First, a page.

The Leasehold Advisory Service (or LEASE), is a Non Departmental Public Body (NDPB) funded by Government which provides free advice to anyone about the legal framework operating over leasehold property in England. The organisation provides advice by telephone ( 020 7832 2500), letter, email, or in person at their London office (Fleetbank House, 2-6 Salisbury Square, London, EC4Y 8JX). You can call them for advice from 9-5 Monday to Friday.
Leasehold, Freehold and Lease Agreements
Leases operate on properties where the buyer only purchases the building and not the ground it is built on. The leasee owns the property and the freeholder owns the land it stands on. When the property was first purchased it will have come with a lease which gives the property owner the right to rent the land their home stands on for a certain period of time.
Sometimes the freeholder will charge a ‘ground rent’ to the lease holder and sometimes nothing or an insignificant amount of rent is paid (so called pepper corn rent).
All the rights, obligations, rents and charges should be laid out in a lease agreement which is a document both parties sign. Exactly what is covered in these agreements can differ. Some agreements will spell out who is responsible for certain insurance costs, maintenance and what happens if a tenant wants to extend the life of their lease.
If the lease does set out roles and responsibilities clearly disagreements and disputes can arise between leaseholders in the same building or between lease holders and freeholders. Sometimes the terms or charges included in a lease can be challenged if they are unlawful and/or unfair. There are some laws that determine what should happen in cases of dispute which can be resolved via informal discussion, negotiation led by experienced professionals, arbitration and tribunals. This is where the Leasehold Advisory Service can help. They offer advice about expected costs, normal rights and responsibilities of both parties, legal process and what to do next.
Lease Extension & Enfranchisement
Each lease will have had a certain life on it. Every year a person owns the property the life of their lease will reduce. The person who owns the property has to have a lease from the freeholder to continue to live in their property. So when the lease life comes to an end the property owner has to buy the right to another lease from the freeholder. This can be very expensive. However the longer the remaining life on the lease at the time of extension – the cheaper it is to extend. Again the leasehold advisory service can provide guides on the process for extension, a really useful extension cost calculator, help with arbitration or tribunals and advice about what to do if your freeholder is ignoring you.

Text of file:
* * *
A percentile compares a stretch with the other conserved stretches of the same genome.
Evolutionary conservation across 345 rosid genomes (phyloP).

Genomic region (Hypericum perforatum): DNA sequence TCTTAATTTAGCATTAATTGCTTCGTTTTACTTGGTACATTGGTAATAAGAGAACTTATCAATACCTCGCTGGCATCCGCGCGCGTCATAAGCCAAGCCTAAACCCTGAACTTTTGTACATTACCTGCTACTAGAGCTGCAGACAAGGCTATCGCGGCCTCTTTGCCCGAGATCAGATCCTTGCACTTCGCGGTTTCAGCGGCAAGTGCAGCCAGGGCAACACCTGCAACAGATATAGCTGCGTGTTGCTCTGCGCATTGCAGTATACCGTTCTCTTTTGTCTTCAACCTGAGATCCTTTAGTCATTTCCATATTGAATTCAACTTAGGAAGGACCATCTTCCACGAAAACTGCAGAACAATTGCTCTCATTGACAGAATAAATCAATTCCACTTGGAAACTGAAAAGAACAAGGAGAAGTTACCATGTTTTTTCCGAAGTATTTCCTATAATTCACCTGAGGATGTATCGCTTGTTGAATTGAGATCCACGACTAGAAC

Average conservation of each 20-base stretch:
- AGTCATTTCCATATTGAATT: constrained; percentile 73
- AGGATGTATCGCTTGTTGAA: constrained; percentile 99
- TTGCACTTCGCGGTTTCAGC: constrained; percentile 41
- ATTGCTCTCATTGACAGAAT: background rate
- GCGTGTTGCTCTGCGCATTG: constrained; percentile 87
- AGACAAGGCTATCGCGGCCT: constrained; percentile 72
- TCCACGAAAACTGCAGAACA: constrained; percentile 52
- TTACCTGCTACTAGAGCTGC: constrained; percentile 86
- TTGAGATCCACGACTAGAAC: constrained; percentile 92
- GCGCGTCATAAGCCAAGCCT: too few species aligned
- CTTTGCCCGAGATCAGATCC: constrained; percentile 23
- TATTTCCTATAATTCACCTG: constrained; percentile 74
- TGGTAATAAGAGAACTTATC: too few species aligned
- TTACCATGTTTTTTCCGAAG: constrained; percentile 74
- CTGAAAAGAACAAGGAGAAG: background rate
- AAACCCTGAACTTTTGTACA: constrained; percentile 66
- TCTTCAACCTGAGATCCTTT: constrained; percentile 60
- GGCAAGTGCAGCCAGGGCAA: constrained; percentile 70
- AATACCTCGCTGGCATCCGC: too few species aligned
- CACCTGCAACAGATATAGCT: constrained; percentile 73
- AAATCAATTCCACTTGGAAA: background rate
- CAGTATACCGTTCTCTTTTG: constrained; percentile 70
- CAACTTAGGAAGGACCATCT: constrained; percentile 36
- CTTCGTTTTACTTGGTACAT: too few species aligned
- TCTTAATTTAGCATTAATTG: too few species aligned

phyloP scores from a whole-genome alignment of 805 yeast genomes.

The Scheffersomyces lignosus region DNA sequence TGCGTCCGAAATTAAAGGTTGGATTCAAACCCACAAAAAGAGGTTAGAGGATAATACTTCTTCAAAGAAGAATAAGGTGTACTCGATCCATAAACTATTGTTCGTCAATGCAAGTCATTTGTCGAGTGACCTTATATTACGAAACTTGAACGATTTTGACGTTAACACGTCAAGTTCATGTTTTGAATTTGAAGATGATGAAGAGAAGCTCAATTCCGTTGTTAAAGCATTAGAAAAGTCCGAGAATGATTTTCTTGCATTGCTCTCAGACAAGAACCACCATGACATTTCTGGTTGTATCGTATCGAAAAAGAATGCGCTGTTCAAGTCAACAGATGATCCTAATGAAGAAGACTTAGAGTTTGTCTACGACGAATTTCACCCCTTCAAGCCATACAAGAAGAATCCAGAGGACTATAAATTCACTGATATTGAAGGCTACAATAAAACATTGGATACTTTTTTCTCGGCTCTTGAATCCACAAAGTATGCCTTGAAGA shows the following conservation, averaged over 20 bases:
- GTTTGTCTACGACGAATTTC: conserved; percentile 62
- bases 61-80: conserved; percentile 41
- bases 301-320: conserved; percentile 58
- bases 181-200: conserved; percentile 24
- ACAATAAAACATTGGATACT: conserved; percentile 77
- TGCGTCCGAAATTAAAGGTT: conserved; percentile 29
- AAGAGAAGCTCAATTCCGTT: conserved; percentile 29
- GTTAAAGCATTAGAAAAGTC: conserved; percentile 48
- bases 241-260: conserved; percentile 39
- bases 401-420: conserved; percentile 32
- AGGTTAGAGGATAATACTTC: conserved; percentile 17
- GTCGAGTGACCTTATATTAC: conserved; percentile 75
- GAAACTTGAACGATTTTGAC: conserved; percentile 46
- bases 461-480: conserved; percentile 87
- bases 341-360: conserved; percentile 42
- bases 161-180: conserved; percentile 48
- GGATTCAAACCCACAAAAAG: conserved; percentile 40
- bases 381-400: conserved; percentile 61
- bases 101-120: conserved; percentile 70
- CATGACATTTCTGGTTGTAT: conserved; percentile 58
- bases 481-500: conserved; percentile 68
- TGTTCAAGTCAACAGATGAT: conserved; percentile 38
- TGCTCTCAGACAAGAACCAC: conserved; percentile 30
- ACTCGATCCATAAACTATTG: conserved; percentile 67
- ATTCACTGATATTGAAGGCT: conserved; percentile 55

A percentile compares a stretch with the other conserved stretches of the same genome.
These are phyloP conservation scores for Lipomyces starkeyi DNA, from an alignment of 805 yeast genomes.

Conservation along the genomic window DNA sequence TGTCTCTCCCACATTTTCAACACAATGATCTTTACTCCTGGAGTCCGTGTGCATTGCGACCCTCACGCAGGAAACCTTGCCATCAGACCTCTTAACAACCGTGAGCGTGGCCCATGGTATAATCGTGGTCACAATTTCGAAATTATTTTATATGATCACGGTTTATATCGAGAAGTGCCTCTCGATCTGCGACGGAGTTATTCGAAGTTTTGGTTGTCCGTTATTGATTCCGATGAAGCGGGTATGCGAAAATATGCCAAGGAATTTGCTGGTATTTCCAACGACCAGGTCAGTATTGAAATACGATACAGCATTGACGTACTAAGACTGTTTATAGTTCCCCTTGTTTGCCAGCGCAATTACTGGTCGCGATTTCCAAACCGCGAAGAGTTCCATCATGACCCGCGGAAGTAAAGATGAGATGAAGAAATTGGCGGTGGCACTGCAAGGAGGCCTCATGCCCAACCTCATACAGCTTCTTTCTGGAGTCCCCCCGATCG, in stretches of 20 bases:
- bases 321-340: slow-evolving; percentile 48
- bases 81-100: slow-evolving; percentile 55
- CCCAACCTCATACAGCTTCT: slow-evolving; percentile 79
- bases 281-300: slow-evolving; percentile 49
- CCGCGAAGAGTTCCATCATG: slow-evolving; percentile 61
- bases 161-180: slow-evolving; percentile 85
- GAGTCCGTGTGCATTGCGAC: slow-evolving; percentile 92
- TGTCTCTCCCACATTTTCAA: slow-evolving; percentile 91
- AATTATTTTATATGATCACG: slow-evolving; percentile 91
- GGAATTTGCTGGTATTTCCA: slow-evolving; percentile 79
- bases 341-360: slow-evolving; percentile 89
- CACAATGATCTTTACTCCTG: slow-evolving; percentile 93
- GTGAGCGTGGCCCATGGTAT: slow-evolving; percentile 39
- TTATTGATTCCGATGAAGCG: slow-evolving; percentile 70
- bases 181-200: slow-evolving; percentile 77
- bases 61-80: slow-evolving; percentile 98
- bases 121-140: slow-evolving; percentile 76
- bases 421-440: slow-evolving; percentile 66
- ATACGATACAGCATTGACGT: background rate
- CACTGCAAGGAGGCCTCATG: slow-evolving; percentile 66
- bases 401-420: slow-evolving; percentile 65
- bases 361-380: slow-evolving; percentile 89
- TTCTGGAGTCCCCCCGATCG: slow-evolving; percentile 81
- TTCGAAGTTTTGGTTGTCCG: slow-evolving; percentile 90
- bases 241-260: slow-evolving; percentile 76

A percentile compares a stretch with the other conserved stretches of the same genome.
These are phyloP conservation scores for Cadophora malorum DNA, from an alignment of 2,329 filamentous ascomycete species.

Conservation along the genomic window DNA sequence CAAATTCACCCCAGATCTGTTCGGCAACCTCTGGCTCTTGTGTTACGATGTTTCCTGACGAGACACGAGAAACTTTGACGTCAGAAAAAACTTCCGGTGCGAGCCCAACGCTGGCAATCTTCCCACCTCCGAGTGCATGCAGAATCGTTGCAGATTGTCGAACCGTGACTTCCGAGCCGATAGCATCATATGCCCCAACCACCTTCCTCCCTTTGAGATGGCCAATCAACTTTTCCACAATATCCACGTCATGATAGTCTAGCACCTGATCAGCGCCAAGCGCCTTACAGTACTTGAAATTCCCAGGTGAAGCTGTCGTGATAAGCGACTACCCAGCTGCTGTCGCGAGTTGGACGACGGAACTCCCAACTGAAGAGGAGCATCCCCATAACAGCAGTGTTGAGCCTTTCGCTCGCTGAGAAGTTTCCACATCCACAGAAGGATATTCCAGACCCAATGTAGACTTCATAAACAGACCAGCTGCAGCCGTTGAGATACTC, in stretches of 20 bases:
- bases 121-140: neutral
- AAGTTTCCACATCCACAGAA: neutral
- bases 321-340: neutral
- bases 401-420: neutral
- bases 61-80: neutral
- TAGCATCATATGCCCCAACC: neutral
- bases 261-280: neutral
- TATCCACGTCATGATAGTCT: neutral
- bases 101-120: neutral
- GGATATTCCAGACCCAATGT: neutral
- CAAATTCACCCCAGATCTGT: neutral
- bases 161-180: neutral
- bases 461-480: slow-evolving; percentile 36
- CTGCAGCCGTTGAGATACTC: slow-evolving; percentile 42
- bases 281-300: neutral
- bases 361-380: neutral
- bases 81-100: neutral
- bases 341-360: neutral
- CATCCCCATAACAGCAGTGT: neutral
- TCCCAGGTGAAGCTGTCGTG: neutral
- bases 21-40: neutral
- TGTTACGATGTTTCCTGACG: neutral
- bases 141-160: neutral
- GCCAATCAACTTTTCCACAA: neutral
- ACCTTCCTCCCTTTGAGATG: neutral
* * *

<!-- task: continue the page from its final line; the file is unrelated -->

In certain cases a group of leaseholders in the same property with the same freeholder have the legal right to buy the freehold. This is called collective enfranchisement. The Advisory Service can offer help and advice on this process.
The Leasehold Advisory Service website houses an extensive directory of professionals and experienced advisors who can provide advice, valuations, cost estimated, assist in negotiations and manage arbitrations and tribunals on your behalf. It is important to choose an advisor who is experienced in lease extensions and has worked in your area as costs and values vary greatly, particularly in Central London. Choose a firm who is prepared to offer a free initial consultation so they can assess properly if they can help you and can get the opportunity to see what they are like. If possible speak to a few so you can compare their approaches.
Their website is full of useful information. The cover the basics like understanding your lease agreement, service charges, appointing agents, rent demands, tribunals and extension. All the guides in their publications section are clearly written and easy to understand with some very useful examples to help you understand how it works.
Lease Extension Calculator
Enter your approximate location, ground, rent, lease life and property value and you can obtain an estimate of the cost to extend your lease. Online calculators can be useful for buyers as it illustrates how much more expensive it gets to extend a lease that has less than 8- years left to run, however, you have to be aware they are only automated estimates and they don’t compare with using a professional lease extension surveyor and valuer (e.g. lease extension). However you choose to proceed the best advice is almost always ‘do it early, do it soon’.